As a grassroots part of National Poetry Month, people celebrate by selecting a poem, carrying it with them, and sharing it with others throughout the day at schools, bookstores, libraries, parks, workplaces, and on Twitter using the hashtag #pocketpoem. Find out more ways to celebrate at Poets.org
Everyman’s Library Pocket Poet Series editions are ideal collections to read, savor and share. Here are 8 gorgeous volumes, of the more than 100 in the series, edited by some of our most distinguished poets. Spread the word!
THE LANGUAGE OF FLOWERS: POEMS edited by Jane Holloway
Transcending the charm of its Victorian predecessors, this anthology creates an extended, updated, and more robust floral anthology for the twenty-first century, presenting poets through the ages from Sappho, Shakespeare, and Shelley to Ted Hughes, Mary Oliver, and Louise Glück, and across the world from Cuba to Korea, Russia to Zimbabwe. Eastern cultures, rich in flower associations, are well represented: Tang poems celebrating chrysanthemums and peonies, Zen poems about orchids and lotus flowers, poems about jasmine and marigolds from India, and roses and narcissi from Persia, the Ottoman empire, and the Arabic world. The most timeless human emotions and concepts—love, hope, despair, fidelity, grief, beauty, and mortality—find colorful expression in The Language of Flowers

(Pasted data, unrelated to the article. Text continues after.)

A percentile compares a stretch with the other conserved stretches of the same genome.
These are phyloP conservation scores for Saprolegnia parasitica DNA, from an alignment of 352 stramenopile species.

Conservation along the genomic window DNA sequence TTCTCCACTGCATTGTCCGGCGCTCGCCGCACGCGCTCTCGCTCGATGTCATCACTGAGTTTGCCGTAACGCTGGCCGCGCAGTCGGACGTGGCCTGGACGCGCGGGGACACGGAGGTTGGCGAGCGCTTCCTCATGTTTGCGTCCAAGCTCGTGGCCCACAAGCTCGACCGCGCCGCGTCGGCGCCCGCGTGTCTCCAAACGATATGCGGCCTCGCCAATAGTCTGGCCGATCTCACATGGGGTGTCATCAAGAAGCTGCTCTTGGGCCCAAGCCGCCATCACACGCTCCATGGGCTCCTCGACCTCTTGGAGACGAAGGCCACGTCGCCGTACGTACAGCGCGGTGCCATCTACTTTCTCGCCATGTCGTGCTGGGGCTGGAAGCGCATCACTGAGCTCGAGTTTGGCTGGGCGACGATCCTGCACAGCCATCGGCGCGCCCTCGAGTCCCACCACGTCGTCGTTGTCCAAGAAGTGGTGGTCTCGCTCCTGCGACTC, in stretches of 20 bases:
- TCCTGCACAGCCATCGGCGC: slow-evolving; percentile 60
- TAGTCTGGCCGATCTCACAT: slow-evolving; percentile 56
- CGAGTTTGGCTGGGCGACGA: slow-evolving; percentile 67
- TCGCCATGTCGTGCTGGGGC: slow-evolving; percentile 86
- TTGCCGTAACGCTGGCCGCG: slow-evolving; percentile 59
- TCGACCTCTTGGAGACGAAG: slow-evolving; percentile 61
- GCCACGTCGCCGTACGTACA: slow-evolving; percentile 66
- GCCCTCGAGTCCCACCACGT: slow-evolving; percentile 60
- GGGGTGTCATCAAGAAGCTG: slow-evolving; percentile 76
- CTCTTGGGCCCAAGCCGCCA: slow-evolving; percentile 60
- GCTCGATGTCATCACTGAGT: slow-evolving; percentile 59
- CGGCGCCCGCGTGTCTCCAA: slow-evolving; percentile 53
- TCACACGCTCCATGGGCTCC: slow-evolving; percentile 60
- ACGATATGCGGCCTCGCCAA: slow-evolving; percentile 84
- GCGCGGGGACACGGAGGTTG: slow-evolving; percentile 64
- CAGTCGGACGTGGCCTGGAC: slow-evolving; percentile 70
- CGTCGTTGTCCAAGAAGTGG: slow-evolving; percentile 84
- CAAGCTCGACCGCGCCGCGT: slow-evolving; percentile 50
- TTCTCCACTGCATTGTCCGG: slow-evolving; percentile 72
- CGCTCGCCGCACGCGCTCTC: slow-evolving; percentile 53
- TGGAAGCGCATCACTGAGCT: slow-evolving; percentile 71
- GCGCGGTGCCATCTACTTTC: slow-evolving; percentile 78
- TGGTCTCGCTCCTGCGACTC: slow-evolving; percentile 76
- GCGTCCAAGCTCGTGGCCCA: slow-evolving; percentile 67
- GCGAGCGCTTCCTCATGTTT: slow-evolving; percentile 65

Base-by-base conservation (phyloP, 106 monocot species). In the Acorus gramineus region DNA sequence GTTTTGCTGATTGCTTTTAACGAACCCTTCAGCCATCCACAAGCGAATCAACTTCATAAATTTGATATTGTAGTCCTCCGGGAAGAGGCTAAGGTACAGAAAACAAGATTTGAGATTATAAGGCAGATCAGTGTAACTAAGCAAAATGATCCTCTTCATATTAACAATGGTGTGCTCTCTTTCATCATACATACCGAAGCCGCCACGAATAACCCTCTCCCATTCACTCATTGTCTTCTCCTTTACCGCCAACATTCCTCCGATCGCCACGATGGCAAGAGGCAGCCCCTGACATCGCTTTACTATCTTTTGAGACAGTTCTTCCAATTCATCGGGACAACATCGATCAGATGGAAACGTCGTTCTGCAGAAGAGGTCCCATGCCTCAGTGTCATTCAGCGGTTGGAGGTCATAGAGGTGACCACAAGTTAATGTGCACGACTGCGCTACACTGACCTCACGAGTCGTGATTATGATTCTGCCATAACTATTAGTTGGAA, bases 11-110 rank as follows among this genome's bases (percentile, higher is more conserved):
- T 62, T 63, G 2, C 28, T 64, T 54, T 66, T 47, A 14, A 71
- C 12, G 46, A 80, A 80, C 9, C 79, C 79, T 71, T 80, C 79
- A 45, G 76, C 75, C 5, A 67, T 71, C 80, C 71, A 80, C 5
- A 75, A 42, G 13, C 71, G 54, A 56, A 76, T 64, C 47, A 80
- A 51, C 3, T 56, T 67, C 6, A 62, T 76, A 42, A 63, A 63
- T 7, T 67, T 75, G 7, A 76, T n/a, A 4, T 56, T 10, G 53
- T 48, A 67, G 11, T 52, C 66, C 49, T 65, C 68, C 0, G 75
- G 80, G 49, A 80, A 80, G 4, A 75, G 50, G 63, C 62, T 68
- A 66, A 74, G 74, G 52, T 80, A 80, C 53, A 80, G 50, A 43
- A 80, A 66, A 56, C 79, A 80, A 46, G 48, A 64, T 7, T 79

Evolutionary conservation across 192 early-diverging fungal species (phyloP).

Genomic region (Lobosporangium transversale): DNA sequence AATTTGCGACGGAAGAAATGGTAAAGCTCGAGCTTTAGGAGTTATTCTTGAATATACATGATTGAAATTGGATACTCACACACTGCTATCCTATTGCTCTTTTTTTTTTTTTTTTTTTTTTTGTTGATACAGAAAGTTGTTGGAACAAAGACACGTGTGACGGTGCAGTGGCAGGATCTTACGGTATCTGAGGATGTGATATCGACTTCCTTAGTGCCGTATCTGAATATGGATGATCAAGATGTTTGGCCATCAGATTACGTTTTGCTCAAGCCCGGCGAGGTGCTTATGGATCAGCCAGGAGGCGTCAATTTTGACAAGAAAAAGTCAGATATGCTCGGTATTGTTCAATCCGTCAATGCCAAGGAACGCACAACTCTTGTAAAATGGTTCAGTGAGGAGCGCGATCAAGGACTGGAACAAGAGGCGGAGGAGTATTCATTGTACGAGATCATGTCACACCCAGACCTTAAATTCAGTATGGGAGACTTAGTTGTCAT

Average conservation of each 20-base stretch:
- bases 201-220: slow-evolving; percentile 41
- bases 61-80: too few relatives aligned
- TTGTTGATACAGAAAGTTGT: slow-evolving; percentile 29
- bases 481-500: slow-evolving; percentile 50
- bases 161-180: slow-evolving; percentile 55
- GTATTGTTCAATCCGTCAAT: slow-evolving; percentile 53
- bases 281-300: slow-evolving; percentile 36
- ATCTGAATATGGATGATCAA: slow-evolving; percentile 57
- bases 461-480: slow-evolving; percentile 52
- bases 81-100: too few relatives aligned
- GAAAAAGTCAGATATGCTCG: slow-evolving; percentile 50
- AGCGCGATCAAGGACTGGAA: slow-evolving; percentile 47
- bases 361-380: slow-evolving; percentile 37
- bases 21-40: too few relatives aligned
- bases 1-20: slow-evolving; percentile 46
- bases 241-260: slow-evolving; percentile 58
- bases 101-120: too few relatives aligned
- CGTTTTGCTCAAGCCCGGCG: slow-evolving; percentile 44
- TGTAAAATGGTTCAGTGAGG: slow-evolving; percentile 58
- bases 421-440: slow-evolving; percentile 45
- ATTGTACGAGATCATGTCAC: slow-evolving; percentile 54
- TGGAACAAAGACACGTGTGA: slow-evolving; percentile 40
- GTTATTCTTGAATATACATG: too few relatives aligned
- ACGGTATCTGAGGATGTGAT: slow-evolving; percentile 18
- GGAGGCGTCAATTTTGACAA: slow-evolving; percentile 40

THE ECHOING GREEN: POEMS OF FIELDS, MEADOWS, AND GRASSES edited by Cecily Parks
The rich poetic history of grass spans the centuries, from the pastoral poems of ancient Rome to the fields and prairies of the New World. The rapturous idealizations of William Blake’s “echoing green” and William Wordsworth’s “splendour in the grass” stand in vivid contrast to the obliterating greenery on human battlefields in war poems such as John McCrae’s “In Flanders Fields” and Carl Sandburg’s “Grass,” or to the work of contemporary poets Lucia Perillo, Harryette Mullen, Denise Levertov, and Gary Soto among them—who reflect on an age of environmental crisis.
THE DANCE: POEMS edited by Emily Fragos
A celebration in verse of the silent poetry of dance and the dancer, this anthology features a dizzying range of subjects: Chinese dagger dances and Hindu festival dances, belly dancers and whirling dervishes, high school proms and wedding waltzes, tango, tarantella, flamenco, modern dance, reels and jigs, disco, and ballet. Some of the world’s most famous choreographers and dancers move through the poems gathered here: from Nijinsky and Pavlova to Gene Kelly and Fred Astaire, from Isadora Duncan to George Balanchine and Martha Graham, from Bojangles to Baryshnikov. The work of more than 150 poets—including Shakespeare, Milton, Hafiz, Rumi, Li Po, Rilke, Rimbaud, Lorca, Akhmatova, Whitman, Dickinson, Cummings, Eliot, and Merrill—reflects the grace, the drama, the expressive power, and the sheer joy to be found in dance around the world and through the ages.
THE GREAT CAT: POEMS ABOUT CATS edited by Emily Fragos